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Information overload, online chaos hurt wounded warrior care

WASHINGTON – Internet information chaos is hampering America's wounded and sick servicemembers in their attempts to get proper care, members of a task force set up in the wake of Walter Reed scandal said Wednesday.

Visits to Warrior Transition Units nationwide revealed that troops stationed in the units frequently didn't understand their transition plans – designed to either return them to the fighting force or move them to veteran status – or know where to look for information.

Plenty of information exists on government websites, agreed members of the Recovering Warrior Task Force. But on the whole, it’s fractured, disorganized and daunting to use – particularly for someone who may be suffering from cognitive issues related to brain injury or post-traumatic stress disorder.

"You can't just put it out there and say, 'There, I've done my job,' " said Air Force Master Sgt. Christian Mackenzie, a task force member wounded in Iraq.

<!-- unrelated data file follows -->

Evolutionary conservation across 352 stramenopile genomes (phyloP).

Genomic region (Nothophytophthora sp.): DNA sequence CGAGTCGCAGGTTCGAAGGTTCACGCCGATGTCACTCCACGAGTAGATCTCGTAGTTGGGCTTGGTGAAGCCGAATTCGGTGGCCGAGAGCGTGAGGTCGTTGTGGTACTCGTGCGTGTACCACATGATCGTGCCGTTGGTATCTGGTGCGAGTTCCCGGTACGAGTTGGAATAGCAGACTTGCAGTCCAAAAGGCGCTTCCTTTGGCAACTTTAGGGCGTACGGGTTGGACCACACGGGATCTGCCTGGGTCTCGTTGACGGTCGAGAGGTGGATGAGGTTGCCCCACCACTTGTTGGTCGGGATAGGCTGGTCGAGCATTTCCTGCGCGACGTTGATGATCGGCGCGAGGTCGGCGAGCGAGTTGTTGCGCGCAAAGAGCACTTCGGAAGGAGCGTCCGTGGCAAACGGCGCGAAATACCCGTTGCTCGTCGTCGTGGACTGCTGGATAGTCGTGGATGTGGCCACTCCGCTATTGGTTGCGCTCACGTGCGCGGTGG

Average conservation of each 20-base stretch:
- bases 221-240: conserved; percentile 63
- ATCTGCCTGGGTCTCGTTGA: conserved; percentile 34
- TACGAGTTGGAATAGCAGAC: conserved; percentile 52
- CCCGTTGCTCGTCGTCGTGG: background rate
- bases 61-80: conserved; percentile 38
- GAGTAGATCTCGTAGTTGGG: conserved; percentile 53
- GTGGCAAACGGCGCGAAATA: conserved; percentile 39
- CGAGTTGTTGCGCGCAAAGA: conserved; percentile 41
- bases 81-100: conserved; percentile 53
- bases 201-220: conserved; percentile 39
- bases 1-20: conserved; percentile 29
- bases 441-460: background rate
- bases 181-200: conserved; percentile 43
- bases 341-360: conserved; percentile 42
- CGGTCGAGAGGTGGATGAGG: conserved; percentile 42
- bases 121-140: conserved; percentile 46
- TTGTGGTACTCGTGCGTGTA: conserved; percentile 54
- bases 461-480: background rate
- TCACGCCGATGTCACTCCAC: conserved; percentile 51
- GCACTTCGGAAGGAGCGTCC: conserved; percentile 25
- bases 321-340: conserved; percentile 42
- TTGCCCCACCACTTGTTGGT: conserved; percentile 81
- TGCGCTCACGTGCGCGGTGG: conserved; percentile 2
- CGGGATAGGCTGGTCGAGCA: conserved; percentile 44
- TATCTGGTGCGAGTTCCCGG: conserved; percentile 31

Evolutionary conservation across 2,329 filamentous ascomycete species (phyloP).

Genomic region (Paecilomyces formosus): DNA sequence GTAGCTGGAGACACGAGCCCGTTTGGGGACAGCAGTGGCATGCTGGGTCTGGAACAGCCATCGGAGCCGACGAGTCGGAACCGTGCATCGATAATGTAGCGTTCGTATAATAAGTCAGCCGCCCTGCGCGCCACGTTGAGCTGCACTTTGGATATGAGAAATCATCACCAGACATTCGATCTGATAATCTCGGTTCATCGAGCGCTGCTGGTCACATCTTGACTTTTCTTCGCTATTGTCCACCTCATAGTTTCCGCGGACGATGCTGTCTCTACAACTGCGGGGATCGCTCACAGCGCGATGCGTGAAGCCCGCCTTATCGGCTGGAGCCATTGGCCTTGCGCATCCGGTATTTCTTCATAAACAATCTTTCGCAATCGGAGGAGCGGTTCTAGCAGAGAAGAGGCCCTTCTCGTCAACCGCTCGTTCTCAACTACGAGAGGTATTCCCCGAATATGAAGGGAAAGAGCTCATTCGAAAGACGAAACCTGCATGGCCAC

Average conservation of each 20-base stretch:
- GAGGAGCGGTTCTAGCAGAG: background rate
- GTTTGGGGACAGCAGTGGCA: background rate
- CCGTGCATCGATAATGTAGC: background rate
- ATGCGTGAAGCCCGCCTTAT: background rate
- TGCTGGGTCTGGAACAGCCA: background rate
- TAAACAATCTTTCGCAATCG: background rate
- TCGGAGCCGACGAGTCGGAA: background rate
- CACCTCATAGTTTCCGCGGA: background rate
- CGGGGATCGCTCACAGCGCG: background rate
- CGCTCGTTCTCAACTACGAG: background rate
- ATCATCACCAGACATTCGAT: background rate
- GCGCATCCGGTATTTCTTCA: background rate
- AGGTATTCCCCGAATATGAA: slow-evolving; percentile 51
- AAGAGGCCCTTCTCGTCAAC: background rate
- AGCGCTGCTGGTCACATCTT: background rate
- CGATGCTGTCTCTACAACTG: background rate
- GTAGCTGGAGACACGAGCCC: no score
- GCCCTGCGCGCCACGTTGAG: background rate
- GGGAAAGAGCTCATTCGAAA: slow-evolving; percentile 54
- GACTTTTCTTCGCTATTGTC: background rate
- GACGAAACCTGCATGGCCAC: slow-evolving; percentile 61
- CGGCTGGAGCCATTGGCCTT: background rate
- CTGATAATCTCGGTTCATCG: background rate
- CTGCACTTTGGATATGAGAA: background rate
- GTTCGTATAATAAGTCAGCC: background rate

One task force member suggested the chaotic nature of the Web itself may be a fundamental problem.

"Websites in my experience are becoming less useful, because there are so many of them out there," said David Rehbein, an Iowa veteran who has volunteered for decades with the American Legion.

One member suggested using internet services like Twitter to cut through the chaos and send focused information to people who need it.

If a beer vendor at a ballpark can communicate with customers via Twitter, the Defense Department and Veterans Administration should tailor their communications to wounded warriors similarly, said Dr. Steven Phillips, a retired Army Reserve medical officer.

 

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